• Creativity is a replenishable resource, but does burn out quickly. During the school day, I apply most of my creativity to the lesson and to ensuring that my lessons go smoothly. It mentally drains you, and by the time I get home writing a status update on Facebook is hard. I've never been that creatively tired before. Thank goodness for television: I can veg out on the couch, recuperate, and wake up the next day to do it all over again.
  • Half of teaching is conducting social experiments on your students. I know some teacher is going to read this and cringe, but hear me out. Learning, and especially learning a new language, requires a deep understanding between the teacher and student. I have over 500 students…so learning about each and every one of them in 2 months is impossible. Conducting social experiments like changing seating arrangements or shaking up how a lesson flows keeps them on their toes, and I can get a better idea of what classes respond to. Plus, it's just a lot of fun watching them try to bargain with me so they can sit with their friends. One kid offered me money.
  • Coffee is my friend, but only in the morning. My first week here I was downing 3 cups of coffee a day, just to get through. The weekends would be so tiring, and I often had headaches and just general fatigue. Now I'm down to one in the morning, just to get my head in the game.
  • Koreans spell based on sounds they hear in popular culture. This creates some truly ridiculous titles and signs in English. I've begun collecting pictures of these places as a hobby of mine. The best one so far is a bar called the "Ho Bar". Yes…the Ho Bar. Best part is there's more than one: there's 6 of them, and they're all numbered. So if you're not feeling like Ho Bar II is happening, there's always Ho Bar IV or Ho Bar VI. Don't go to Ho Bar III though, it's full of dudes.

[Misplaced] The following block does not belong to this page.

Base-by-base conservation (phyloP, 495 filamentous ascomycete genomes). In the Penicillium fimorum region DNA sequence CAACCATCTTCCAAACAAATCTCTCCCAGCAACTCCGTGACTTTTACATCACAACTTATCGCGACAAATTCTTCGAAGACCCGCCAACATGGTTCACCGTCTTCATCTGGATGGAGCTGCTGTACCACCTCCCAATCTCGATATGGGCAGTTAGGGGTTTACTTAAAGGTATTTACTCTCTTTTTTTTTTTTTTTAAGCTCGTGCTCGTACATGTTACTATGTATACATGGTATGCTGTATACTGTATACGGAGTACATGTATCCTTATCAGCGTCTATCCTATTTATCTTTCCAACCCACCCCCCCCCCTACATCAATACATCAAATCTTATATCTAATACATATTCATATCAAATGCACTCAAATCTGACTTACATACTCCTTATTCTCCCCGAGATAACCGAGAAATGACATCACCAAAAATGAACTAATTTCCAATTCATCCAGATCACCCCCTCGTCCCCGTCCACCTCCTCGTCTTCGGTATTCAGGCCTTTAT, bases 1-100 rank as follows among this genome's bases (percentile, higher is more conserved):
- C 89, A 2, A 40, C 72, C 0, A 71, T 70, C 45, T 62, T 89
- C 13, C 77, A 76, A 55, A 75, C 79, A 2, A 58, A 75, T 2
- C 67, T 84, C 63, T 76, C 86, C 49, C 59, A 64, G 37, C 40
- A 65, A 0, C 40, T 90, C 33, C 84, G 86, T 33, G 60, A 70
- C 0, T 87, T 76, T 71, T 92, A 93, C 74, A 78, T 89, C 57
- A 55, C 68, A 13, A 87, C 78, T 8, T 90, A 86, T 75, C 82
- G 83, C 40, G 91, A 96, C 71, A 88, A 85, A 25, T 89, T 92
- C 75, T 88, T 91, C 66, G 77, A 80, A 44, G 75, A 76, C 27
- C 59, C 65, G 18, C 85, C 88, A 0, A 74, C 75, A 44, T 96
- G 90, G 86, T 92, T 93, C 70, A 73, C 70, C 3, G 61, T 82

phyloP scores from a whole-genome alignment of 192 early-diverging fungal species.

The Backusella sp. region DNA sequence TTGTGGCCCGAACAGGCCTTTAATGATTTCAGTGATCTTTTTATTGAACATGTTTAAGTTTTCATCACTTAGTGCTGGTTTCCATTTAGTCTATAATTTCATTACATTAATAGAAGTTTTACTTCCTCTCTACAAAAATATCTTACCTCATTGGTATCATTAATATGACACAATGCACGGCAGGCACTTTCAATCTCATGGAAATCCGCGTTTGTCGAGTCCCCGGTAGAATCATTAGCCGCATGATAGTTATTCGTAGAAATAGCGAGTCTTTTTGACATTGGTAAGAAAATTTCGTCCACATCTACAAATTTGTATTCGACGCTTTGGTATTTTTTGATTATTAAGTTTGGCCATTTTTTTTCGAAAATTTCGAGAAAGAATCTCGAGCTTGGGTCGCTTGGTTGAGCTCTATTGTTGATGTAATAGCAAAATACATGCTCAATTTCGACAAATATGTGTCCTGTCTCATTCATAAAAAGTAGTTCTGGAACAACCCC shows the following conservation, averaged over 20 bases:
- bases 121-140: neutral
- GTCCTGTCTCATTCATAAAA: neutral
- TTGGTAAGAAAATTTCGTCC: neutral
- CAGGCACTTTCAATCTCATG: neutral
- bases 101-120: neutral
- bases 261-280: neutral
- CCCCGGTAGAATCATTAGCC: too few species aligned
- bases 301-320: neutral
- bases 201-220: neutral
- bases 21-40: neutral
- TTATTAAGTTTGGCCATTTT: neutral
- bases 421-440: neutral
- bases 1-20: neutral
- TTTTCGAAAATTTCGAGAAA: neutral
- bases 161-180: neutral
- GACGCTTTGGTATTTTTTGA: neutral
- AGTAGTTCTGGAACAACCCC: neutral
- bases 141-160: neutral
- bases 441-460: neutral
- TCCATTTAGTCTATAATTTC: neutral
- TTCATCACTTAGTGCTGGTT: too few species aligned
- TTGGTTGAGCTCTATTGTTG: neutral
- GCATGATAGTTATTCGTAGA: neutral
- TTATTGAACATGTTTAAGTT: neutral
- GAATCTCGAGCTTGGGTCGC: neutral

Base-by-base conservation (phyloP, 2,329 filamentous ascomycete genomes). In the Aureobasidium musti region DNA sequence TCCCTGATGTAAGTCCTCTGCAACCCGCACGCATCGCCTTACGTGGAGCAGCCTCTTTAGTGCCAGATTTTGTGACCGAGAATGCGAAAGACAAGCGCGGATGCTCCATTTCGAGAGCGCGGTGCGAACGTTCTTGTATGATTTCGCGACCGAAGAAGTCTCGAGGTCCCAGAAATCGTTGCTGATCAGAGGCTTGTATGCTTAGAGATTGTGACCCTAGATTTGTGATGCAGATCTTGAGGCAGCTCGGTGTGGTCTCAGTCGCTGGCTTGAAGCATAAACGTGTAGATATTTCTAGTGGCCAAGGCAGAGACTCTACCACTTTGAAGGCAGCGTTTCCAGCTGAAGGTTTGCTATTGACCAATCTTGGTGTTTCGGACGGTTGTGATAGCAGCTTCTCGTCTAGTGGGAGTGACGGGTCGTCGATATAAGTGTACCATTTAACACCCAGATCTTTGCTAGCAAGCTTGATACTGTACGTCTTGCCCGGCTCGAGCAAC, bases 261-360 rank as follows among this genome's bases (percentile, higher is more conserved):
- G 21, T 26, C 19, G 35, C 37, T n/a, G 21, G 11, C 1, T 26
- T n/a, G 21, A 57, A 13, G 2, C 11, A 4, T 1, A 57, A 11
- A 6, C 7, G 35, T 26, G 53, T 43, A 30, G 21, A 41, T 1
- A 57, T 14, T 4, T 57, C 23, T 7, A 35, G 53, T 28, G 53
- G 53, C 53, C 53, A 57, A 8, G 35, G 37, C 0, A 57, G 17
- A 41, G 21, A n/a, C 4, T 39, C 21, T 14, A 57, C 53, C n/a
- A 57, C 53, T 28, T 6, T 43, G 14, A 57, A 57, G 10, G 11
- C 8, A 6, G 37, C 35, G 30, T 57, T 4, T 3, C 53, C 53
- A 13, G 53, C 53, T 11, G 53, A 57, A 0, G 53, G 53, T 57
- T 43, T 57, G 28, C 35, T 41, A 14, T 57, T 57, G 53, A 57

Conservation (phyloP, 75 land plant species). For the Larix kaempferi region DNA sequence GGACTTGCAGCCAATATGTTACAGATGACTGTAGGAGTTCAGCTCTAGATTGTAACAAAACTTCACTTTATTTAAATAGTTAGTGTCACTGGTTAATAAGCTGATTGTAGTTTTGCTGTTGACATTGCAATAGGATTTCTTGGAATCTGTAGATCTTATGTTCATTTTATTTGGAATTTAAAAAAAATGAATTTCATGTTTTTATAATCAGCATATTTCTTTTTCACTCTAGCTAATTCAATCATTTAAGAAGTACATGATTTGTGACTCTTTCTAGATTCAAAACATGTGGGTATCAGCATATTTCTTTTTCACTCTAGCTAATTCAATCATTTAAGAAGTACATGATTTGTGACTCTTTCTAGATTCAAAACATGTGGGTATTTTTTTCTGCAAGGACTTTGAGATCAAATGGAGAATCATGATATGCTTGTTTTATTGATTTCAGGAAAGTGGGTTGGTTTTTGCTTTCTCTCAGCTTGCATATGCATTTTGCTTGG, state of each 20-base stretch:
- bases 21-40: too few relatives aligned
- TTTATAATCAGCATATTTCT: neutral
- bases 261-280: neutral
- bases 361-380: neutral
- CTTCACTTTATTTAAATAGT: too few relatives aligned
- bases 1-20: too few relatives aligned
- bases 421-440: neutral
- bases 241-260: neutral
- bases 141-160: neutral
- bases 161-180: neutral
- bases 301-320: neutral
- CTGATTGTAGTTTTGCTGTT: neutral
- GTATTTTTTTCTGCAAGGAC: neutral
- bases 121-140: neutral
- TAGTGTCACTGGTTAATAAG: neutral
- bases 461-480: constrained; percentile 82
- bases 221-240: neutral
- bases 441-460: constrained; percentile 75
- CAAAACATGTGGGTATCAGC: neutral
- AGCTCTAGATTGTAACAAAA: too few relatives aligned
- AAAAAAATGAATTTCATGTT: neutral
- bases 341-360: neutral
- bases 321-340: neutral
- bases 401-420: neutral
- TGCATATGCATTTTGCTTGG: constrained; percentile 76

• Koreans get a lot of things right. Their public transit system is phenomenal. Everything is easy to find and makes sense. Busses are easy to navigate. Taxes are integrated into prices. The things that should be cheap are cheap, like soap and milk and eggs. All their utilities and telecom prices are based on how much you use, and internet is a solid 30mb/s or faster. Oh, and they have escalators that work with your shopping carts. They're awesome.
  • At the same time, Koreans get a lot of simple stuff wrong. Not like "Oh, we do this in America, so you're wrong" wrong…more like "This makes no logical sense" wrong. For example, public transit is open till 2am on the weekdays but closes at midnight on the weekends. Because of this, many people stay out at the bars till 5:30am (when they all open up again), and by that time many people are passed out in gutters. Roads don't go in any specific order, and addresses are all mixed up. Some of their products just don't work, and it's frustrating when the knife you bought breaks or a door won't open unless you do it a certain way.
  • Routine is critical Monday thru Friday. It makes the work week go by faster, and you get more things done. Come Saturday, however, that routine goes out the window. Spontaneous trips to Seoul or seeing how long a certain subway line goes is a great break in the monotony and lets you really see a country.
  • You have Burger Kings and KFC and McDonald's, and on every street corner there is a Dunkin Donuts and a Baskin Robbins. And yes, all of them are pretty darn delicious. However, for the same price of your donut and coffee ($5 or so), you can go to a Galbi restaurant and order a feast that's not only healthy for you but fills you up. People spend top dollar in the states for Korean BBQ. I have one in my basement that feeds me for $3 a day. Take advantage of the local cuisine.
  • Screw octopus. They fry it like pork, and they sneak that crap into everything. I've accidentally eaten the vile creature more times than I can count. I've tried it willingly too. It sucks. Literally and figuratively.
  • Worth noting again. Screw octopus. 
  • Kids are kids no matter what culture, and people are people no matter where you go. We all share the same wants and needs, and once you break through the craziness of different cultures you realize how awesome humanity really is
  • Never….ever…..ever go get a hair cut at the double barber poles. Ever.
This is a short collection of observations I’ve been collecting, and there will be plenty more by the time that the year is up. Next week, I go to a Buddhist temple for a templestay. It’s not often that one can say “I’ve stayed a night at a Buddhist temple”. I’ll let you know how that one goes. Life is seriously awesome.